People often say they think I’m strong. I’m not. God is strong for me. Most of the time, I feel like the spider in Charlotte’s Web; fading, fading, fading. Until I think I’ll be all gone.
I’ve been carrying Justin for 332 days. I pushed my body to carry him when he couldn’t walk and I’ve held him up emotionally, physically, spiritually everyday since.
The nightmares are tough. Acute leukemia means it comes on really hard, really fast. Behind closed eyes, I see a child burning up with fever, screaming in pain, refusing to eat or talk, needing another’s blood to save his life. And that child is mine.
So I am all warrior on the outside, deeply wounded within. An almost year of treatment has gone by quickly, yet the days drag at a maddening pace, accentuated by pain and longing.
And there is no choice but the horrors of a treatment that tortures but saves lives. So I turn my eyes away from pages and pages that bear my signature of consent, refusing to think about possible damage to tiny organs and baby limbs that I carried, nursed and protected at all cost.
Then Justin claps sincerely for children singing Christmas songs that he should also be singing. I can’t smile and take photos and wave to him like the other parents because all he can do is lean on me. I’m all in battle with envy and he is clearly not phased one bit, just happy for his friends. And I think…what character! But I also think of the cost. I’m so proud and so broken-hearted, I’m afraid some strange noise might come out of me. Something like a scream.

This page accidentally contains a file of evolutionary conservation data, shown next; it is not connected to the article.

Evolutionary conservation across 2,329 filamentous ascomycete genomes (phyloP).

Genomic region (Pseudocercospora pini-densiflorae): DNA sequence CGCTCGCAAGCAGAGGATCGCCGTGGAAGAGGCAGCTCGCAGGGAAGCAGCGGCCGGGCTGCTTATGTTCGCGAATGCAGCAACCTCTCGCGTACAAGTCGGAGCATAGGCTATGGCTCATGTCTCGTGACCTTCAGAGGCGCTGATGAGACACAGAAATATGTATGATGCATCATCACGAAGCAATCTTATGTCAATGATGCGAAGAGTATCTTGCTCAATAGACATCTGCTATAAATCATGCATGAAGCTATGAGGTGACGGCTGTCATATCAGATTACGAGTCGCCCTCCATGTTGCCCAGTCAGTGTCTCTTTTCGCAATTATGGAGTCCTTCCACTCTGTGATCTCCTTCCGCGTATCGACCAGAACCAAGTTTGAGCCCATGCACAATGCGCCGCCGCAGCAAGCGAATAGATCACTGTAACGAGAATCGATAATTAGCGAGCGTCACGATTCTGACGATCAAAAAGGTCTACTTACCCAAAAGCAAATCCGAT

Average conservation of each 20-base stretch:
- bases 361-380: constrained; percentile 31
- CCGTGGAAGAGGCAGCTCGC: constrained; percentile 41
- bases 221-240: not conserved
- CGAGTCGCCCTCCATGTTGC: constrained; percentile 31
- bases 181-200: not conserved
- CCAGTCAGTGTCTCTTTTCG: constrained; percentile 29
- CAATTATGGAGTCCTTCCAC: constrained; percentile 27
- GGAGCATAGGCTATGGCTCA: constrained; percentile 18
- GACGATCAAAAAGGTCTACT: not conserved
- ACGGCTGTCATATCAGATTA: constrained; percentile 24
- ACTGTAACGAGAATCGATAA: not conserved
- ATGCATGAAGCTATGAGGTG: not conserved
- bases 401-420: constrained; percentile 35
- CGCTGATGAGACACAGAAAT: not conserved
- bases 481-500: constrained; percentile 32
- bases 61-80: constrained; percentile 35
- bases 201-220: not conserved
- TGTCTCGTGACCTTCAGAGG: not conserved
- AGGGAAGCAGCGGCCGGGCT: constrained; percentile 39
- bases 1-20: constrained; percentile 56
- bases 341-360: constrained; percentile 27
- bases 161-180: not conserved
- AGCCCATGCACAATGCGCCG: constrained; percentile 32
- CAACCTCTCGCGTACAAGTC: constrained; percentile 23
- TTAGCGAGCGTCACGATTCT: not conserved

This is childhood cancer. But not all of it. Some things I cannot bear to tell.
I think of Emmanuel. And the greatest warrior mama of all time. She labored alone on a cold, hard floor to bring Him into the world. She fed and clothed the Son of God despite poverty. She watched, helpless, as her son was disfigured and tortured unimaginably. She must have turned her face often, but she did not leave Him.
How she must have ached over the wounds in the body she once held and bathed and tenderly kissed. How she must have despised the soldiers who mocked and tore his flesh with a sword. How she must have longed to cover his nakedness and protect Him from shame. How she must have wished it was she on the cross in His place.
This is too much for a human. A young girl with a feeding trough for a cradle. A mother standing at a cross that hung her child. It was God holding her up, giving new life to each of her senses when they couldn’t take more. God chose her for this task, fully prepared to do the heavy lifting.
Mary wasn’t perfect. Mary wasn’t superhuman. God did the heavy lifting for her.
And when I am all spent and faded joy, He also does the heavy lifting for a nobody like me. This is Grace.